Fort Wayne police have closed a 15-year-old cold case after new information led them to a suspect who has since died, but the mother of the suspect is saying her son’s name and legacy is being unfairly tarnished.
Joshua Salyer was killed three days before Thanksgiving in 2003. After an argument over $30, he was shot. His body was found at a recycling plant the next morning.
The case went cold after that.
Police said Lawton Carter Jr. was considered a suspect in the killing, but he died in 2017 before he could be charged with Salyer’s death.
On Monday, then, police said detectives received new information about the case in mid-2018 and conducted several interviews. Detective Brian Martin explained that three witnesses came forward for detailed interviews, in which what they said was consistent with the facts and evidence of the 2003 crime scene.
As a result of the interviews and information provided by witnesses, Fort Wayne police and the Allen County Prosecutor’s Office have closed the case.
Martin said there was no DNA found or necessary to close the case and that the interviewees did not appear to be suspects in any way, shape, or form.
“I wish that this case would have been brought to closure much sooner so that the suspect, Mr. Carter, could have faced his day in court and that we could have brought the family of the victim closure much sooner than we did,” Martin said. “Unfortunately, we can’t pick and choose when witnesses come forward and we’re just happy that we ultimately were able to bring some closure and bring this case to an end even though it was 15 years.”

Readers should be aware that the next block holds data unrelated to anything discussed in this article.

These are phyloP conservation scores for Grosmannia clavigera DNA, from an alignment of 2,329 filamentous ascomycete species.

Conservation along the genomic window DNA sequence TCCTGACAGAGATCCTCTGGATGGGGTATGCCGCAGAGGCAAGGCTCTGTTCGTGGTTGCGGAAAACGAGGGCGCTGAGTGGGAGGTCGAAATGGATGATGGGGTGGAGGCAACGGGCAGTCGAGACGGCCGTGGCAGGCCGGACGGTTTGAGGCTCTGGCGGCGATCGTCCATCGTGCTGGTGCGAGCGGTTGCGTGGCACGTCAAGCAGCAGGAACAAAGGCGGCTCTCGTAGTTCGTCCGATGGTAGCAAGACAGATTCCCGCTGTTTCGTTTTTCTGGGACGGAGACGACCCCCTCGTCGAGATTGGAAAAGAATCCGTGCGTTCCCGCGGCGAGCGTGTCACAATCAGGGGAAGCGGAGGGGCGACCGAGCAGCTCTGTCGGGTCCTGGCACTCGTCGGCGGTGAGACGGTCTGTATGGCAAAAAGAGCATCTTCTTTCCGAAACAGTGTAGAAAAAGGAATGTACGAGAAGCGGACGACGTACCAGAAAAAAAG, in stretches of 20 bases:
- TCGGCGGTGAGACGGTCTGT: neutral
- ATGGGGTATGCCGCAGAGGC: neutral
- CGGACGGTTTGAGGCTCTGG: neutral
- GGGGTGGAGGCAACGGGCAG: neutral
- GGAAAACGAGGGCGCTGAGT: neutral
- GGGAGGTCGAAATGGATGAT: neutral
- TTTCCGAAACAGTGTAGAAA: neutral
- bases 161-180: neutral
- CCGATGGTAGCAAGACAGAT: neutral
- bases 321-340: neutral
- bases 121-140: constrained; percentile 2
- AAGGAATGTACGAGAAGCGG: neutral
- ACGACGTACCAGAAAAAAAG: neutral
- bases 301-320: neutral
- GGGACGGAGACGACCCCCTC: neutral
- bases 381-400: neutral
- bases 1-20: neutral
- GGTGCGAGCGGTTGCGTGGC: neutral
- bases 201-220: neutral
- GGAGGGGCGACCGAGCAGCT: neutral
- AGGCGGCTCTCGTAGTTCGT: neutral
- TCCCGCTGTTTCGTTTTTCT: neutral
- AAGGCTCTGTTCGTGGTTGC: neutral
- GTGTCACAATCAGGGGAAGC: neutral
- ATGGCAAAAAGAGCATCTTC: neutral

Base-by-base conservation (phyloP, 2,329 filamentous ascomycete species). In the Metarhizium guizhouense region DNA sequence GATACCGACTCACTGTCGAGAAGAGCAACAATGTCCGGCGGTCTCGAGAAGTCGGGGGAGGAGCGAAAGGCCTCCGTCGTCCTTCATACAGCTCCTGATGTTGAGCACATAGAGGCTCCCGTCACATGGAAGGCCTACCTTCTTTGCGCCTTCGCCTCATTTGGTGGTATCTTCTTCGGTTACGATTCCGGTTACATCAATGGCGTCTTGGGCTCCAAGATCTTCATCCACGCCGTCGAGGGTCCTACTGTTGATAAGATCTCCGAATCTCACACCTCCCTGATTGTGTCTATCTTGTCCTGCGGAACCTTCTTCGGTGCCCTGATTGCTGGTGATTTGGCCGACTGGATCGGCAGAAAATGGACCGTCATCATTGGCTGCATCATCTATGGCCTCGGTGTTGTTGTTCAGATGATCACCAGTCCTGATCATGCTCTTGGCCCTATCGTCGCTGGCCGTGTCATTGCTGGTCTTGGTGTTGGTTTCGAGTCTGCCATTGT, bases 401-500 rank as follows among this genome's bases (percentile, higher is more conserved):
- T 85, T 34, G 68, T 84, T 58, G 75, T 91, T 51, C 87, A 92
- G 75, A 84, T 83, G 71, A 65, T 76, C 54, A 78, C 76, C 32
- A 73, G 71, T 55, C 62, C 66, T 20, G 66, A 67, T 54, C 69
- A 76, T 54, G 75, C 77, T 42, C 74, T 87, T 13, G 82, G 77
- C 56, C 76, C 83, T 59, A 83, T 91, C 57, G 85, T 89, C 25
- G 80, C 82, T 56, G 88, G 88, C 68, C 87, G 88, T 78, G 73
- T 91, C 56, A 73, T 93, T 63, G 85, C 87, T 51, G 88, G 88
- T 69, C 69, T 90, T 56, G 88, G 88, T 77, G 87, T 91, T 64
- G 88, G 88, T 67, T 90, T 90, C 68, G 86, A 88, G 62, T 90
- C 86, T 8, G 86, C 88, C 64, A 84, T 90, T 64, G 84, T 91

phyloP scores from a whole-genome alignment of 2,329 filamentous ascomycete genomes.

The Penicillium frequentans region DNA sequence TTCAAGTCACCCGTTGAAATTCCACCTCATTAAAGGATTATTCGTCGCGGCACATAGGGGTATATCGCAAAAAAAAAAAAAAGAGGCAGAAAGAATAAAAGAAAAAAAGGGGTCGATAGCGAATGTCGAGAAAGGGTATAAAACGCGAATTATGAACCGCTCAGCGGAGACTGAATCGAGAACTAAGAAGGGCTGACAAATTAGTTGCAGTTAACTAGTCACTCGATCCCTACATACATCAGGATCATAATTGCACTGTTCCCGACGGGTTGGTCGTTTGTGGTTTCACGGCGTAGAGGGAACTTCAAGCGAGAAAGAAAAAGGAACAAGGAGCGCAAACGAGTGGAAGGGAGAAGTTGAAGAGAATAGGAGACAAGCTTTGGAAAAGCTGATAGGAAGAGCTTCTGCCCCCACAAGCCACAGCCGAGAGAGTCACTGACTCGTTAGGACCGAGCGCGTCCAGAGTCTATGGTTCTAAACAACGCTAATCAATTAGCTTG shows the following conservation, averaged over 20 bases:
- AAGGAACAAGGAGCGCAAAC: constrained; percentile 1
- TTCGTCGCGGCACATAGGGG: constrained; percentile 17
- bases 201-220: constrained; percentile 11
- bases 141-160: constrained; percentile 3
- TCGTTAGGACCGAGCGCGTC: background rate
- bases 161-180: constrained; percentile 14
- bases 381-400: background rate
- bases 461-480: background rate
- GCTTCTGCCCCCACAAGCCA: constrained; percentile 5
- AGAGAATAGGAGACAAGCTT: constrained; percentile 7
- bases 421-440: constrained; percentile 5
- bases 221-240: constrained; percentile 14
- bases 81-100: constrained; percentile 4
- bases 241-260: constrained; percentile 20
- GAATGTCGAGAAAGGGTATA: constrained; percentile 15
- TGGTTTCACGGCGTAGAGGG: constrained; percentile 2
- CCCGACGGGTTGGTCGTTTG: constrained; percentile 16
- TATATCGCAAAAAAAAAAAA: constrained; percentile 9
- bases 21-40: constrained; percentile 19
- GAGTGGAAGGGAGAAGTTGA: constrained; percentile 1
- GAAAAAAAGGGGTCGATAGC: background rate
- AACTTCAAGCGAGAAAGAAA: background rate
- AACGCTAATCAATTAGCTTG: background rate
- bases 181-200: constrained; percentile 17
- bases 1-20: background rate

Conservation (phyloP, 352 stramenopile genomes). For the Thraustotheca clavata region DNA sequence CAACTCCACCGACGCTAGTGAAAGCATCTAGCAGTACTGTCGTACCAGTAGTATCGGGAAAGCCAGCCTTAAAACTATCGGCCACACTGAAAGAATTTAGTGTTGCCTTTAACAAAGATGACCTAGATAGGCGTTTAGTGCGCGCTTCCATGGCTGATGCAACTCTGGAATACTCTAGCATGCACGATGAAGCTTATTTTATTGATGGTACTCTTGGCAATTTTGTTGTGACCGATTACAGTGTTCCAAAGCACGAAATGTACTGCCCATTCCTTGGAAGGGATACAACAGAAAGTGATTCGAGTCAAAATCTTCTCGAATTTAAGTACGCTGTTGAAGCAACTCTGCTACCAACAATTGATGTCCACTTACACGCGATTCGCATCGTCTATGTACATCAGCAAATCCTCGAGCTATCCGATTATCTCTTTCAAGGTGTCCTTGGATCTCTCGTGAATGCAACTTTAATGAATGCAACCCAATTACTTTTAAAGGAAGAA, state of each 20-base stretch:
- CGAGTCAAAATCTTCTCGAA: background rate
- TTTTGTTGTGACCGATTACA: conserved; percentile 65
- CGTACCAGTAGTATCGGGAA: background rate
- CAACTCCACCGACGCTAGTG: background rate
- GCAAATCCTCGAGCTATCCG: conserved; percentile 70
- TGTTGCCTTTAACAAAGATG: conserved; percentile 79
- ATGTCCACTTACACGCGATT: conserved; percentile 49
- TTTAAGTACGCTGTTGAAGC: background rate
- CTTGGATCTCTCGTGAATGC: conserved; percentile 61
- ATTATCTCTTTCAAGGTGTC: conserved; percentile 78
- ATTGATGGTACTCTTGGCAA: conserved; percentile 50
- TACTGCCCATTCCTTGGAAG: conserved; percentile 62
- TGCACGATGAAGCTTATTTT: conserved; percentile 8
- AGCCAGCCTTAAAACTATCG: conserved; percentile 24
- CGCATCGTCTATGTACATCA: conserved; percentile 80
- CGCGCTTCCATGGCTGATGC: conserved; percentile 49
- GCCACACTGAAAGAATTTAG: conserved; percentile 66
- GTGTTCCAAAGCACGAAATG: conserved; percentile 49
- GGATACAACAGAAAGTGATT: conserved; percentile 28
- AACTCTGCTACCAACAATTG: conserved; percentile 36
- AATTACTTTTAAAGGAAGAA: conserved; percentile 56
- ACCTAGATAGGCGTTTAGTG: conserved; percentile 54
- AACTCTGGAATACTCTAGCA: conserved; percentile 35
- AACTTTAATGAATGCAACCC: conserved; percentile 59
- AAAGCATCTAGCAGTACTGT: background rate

Carter’s mother, Alta Carter, wants to know who the witnesses are and what they said, but police won’t tell her to protect them from any harm.
“Well, if those three were there [at the crime scene], why aren’t these three being charged instead of a man that was buried two years ago?” she asked on behalf of her dead son.
Martin said they had enough information to close Joshua Salyer’s case, but Alta asks how can they close the case definitively if the suspect is dead and unable to go through the court process? She said closing the case makes her son appear guilty, but he’ll never be able to defend himself from grave.
“How can you charge him again when he’s dead in the dirt two years later?” she asked. “This is so wrong and God knows I feel sorry for the family for the boy who’s dead. But I’m telling you my son did not do this. My son may have been a lot of things, but he was not a murderer.”
Salyer’s mother, Debbie Argerbright, told WANE 15 in August 2018 that an eyewitness to the crime had come forward. It’s not clear if that was the development that allowed police to close the case, though.
She said then that the development was bittersweet.
“I always envisioned that someday they would catch who did it. I would get to go to court, that I would get to look him in the eye and let him see the pain that he caused taking my son from me,” Argerbright told WANE 15 last year.
At the time of his death, Carter was going through the court process for posession of methamphetamine in Elkhart County. The case was dismissed in January, 2017.
Carter was also called to appear in court in Allen County after his death, in September, 2017. The driving while suspended charge and three others were then dismissed in October.